The length of time it takes to receive a report from the National Nursing Assessment Service (NNAS) depends on several factors, including the volume of applications, the complexity of your assessment, and the speed of the assessment process.
Hi Kim. How are you! I got so interested with the conversation you have on this site. My wife used to work as a nurse in Saudi Arabia and she’s already here with me in Canada. She had already her Account for NNAS and she just missing to documents wich is the identity and English proficiency. After all the documents submitted how long it takes to get the evaluation results? Can you Please give us also an idea what are the things we need to do regarding this application. E.
Thanks for the welcome message. I’d like to ask if its possible to take celban test and pass first prior to NNAS application. I’m not pretty confident to pass the english test and registering for NNAS is very expensive and it has an expiration. Financial resources is very limited as well. Please advise.
My name is Q , my colleague and l would like to take the CELBAN test. Prior to taking or booking for the exam we would like to practise and prepare ourselves.
We are registered nurses currently based in London, UK, we are interested in migrating over to Canada next year.We will be very grateful if you recommend some preparation resource materials ,also wanted to know which states run preparation workshop for the exams .We would like to take the test … but most centres are fully booked.Which state are you based and do you running any preparation classes?
If you read the post CRNBC: New application process for Internationally Educated Nurses posted on Monday (2014), then you saw an excellent graphic explaining the licensure process to become an RN in BC. There I wrote about how the steps for NNAS are universal, but the steps for each provincial college is different. On Tuesday I wrote about the Criteria for Registration and Licensure for IENs in Nova Scotia. In this post it is clearly evident that the provincial registration processes have been legislated by law: provincial not federal law. Today I will be sharing the Enhanced IEN Application Process from CRNNS in Nova Scotia. The CRNNS, like the CRNBC, has provided a graphic that transparently outlines the process of becoming a nurse in Nova Scotia.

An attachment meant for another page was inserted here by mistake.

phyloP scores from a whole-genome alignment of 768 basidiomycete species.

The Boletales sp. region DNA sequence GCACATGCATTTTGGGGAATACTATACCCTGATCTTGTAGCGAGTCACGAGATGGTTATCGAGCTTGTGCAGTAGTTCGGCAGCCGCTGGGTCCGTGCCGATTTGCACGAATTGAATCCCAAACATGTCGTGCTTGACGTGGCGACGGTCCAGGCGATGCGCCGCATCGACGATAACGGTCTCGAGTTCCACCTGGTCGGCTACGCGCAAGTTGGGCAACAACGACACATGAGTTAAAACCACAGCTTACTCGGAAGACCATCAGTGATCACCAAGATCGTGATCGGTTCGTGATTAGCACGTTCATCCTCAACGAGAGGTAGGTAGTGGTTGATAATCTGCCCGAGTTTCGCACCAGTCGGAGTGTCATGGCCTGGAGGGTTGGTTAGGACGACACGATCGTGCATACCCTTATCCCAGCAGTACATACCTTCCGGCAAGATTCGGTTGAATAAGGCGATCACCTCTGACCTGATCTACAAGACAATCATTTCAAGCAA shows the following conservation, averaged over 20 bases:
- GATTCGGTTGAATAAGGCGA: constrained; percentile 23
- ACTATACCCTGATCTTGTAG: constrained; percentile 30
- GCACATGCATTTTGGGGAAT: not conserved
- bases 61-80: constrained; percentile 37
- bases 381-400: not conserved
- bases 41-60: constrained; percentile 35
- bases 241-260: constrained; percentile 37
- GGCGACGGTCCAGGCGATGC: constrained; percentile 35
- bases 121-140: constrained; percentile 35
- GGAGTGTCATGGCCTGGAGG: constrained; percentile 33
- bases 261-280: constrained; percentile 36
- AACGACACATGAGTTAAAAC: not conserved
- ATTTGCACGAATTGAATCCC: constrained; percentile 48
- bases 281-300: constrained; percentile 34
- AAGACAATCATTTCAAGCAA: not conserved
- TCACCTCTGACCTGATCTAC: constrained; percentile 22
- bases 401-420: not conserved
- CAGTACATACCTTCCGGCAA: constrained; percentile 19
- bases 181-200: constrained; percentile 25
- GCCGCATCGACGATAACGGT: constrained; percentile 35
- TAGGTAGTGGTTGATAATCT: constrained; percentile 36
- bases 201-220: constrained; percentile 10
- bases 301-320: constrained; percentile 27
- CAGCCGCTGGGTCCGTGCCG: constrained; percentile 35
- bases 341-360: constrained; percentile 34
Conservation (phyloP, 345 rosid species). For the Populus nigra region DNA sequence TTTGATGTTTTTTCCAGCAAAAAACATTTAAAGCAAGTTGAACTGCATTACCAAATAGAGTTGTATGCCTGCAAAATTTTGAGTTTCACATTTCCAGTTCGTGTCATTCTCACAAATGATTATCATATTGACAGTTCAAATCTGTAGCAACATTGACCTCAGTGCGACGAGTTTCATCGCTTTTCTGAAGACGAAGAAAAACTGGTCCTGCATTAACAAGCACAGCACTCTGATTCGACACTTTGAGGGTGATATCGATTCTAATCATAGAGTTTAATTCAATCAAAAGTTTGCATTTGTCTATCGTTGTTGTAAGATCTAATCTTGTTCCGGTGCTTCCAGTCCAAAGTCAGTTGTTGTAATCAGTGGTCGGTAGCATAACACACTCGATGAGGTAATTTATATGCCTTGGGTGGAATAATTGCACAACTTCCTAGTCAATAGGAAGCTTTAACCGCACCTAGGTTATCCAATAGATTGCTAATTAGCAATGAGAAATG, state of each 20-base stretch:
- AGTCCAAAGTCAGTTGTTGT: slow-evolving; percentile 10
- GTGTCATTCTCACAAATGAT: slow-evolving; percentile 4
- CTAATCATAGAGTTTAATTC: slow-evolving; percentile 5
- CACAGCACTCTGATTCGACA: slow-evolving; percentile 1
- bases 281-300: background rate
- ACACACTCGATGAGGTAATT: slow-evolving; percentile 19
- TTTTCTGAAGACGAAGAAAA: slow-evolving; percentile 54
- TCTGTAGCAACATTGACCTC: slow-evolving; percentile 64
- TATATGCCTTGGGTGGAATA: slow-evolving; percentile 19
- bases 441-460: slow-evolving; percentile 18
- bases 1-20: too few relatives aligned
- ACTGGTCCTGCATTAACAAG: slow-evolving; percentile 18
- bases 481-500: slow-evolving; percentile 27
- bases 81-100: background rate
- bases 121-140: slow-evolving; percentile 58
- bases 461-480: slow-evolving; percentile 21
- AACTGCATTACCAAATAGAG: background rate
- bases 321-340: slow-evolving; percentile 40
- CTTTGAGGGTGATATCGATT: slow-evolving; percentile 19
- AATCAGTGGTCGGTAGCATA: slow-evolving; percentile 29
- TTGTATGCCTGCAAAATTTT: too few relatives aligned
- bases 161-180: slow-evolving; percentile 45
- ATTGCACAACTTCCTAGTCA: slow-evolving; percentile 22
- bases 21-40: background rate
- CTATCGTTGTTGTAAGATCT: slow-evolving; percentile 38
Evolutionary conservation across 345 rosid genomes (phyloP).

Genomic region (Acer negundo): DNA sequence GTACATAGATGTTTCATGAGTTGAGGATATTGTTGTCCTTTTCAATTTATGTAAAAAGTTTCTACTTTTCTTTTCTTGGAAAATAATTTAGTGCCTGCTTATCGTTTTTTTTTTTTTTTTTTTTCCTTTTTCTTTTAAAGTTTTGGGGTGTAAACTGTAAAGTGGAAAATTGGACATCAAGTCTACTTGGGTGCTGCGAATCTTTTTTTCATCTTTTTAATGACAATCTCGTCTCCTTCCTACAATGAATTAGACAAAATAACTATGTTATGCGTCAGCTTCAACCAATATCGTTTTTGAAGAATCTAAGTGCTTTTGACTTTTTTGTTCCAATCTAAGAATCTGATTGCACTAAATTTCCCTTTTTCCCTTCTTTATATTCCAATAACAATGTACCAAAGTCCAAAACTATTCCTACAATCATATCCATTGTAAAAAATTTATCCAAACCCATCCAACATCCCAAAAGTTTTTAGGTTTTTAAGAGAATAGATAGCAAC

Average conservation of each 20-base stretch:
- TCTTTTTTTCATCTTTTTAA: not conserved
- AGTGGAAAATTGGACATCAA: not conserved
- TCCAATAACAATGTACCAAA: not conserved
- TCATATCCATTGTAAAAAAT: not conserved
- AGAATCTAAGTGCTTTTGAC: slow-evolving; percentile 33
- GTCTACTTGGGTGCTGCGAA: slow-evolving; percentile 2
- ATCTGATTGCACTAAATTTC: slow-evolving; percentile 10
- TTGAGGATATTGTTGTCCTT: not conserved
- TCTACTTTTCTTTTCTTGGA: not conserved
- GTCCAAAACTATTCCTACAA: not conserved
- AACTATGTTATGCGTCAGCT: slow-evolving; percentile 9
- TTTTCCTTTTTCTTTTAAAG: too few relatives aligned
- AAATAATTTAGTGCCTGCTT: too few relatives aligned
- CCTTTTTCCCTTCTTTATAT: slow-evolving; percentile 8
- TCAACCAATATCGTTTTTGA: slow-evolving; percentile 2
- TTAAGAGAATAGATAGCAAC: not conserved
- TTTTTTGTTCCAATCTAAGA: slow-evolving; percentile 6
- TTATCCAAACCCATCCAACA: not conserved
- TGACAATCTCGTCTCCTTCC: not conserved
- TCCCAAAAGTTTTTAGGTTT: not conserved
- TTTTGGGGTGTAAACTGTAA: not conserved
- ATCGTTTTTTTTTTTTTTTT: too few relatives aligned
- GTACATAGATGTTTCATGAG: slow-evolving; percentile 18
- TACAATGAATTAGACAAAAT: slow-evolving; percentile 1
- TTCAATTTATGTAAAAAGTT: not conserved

Wow! It is amazing what happens when you dig a little further into the information available online! In search for updates on NNAS I found out that the College of Registered Nurses of Nova Scotia is very transparent in that they revealed the criteria for IENs to become registered and licensed in that province, based on their act as directed by their province. I am posting it now, as the opening of NNAS (August 2014) is bound to influence significant changes to the websites of the provincial colleges of nursing.
For the past few days I have been scouring the internet and the 22 nursing licensure bodies websites and Facebook pages looking for information for you. Today I found a post by the College of Registered Nurses of British Columbia, (Now BCCNM as of 2020), posted July 15, 2014. Although some of the information has already been given on this blog, there is additional information provided, and a wonderful graphic on the IEN registration pathway with both NNAS and CRNBC/BCCNM.
I am still little confused about this NNAS assessment . My doubt is that if we are living in one province so can we submit our papers for evaluation to any other province or to which we belong. As, In Alberta regulatory bodies want the language scores first. Please clear my doubt.
Thanks for very useful information. Looking forward to hear back from you.